But this is also a journey we are taking at American Baptist Home Mission Societies. This mission organization is a body unto itself, with bones that carry the history of almost 200 years. Our institutional bones carry the imprint of commissioning 50 missionaries to share the Good News across the eastern and central United States in 1832. They carry the imprint of responding to the “Alabama Resolutions” of 1844 with the adamant message that no, we would not be party to any arrangement that would imply the approbation of slavery (in this case, commissioning a missionary that owned slaves). Our bones carry the imprint of having founded 27 institutions of higher education for Freed People after the Civil War, of sending an envoy to Washington to work for treaties favorable to Indigenous peoples, of ministering to Japanese Americans in internment camps during WWII, and of leading the way among Christians in work with disaster response, refugee resettlement, children in poverty, and other profound social justice issues that shape our nation each and every day. And because of the work and witness of our generation, our institutional bones now carry the imprint of addressing the mental health crisis in our families, churches, and communities, of advocating for and celebrating our LGBTQIA+ siblings, of contending for the differently abled among us, of dismantling the claims of white Christian nationalism, of standing with the people of Palestine.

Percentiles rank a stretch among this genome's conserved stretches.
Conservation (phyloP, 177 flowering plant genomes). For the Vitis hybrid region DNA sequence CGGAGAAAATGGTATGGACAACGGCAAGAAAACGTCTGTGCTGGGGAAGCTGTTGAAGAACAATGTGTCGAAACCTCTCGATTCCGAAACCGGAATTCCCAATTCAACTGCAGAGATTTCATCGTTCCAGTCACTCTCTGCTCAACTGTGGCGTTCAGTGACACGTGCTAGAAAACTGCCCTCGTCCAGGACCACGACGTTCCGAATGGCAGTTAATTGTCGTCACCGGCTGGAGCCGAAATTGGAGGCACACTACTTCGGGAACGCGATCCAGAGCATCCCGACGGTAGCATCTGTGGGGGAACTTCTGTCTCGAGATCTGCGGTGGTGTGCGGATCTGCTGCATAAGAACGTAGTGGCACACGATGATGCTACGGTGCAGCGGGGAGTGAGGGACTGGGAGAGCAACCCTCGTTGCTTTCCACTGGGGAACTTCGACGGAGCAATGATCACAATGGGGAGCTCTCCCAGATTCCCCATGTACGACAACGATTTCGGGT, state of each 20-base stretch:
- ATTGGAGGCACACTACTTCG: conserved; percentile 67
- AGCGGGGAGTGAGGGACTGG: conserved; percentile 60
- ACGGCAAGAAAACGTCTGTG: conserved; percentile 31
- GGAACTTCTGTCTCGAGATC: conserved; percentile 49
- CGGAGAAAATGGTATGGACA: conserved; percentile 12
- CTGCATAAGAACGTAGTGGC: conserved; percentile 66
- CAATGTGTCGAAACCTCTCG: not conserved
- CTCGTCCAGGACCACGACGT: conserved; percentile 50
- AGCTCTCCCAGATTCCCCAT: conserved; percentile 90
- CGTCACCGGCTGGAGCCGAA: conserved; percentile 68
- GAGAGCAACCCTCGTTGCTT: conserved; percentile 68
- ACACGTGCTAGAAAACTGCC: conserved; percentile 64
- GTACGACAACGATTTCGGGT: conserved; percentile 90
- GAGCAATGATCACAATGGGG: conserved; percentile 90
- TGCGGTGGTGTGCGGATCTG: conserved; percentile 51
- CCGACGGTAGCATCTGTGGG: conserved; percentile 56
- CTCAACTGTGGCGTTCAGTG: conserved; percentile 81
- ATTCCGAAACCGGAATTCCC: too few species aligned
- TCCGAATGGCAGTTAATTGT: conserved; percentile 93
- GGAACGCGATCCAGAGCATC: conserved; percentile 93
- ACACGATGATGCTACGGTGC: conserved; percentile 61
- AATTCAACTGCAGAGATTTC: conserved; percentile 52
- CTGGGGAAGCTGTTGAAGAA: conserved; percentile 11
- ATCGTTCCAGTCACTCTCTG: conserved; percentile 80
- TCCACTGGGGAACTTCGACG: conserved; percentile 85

Just as I carry the strength of my grandmother, we all carry the strengths, the joy and the grief, the risk-taking and the “failed” experiments, the bold steps and the missteps, the disappointments and hopes of almost 200 years of American Baptist home mission in our very bones. We would do well to memorialize this physiological legacy — if not with ink on our skin, then with a posture of faithfulness to which we come to work each day. God’s mission through us is in our bones. May these bones be a locus of life today and in the days to come.

Rev. Dr. Lauren L. Ng is director of the Leadership and Empowerment Team at American Baptist Home Mission Societies. Her Doctor of Ministry research was on AAPI women in ministry. 

The views expressed are those of the author and not necessarily those of American Baptist Home Mission Societies.

[i] Unbound feet were extremely painful in their own right, due to the expansion of broken bones and crushed appendages that made it extremely difficult to walk.

[ii] Menakem, Resmaa. My Grandmother’s Hands: Racialized Trauma and the Pathway to Mending our Hearts and Bodies. Las Vegas: Central Recovery Press, 2017, p. 12.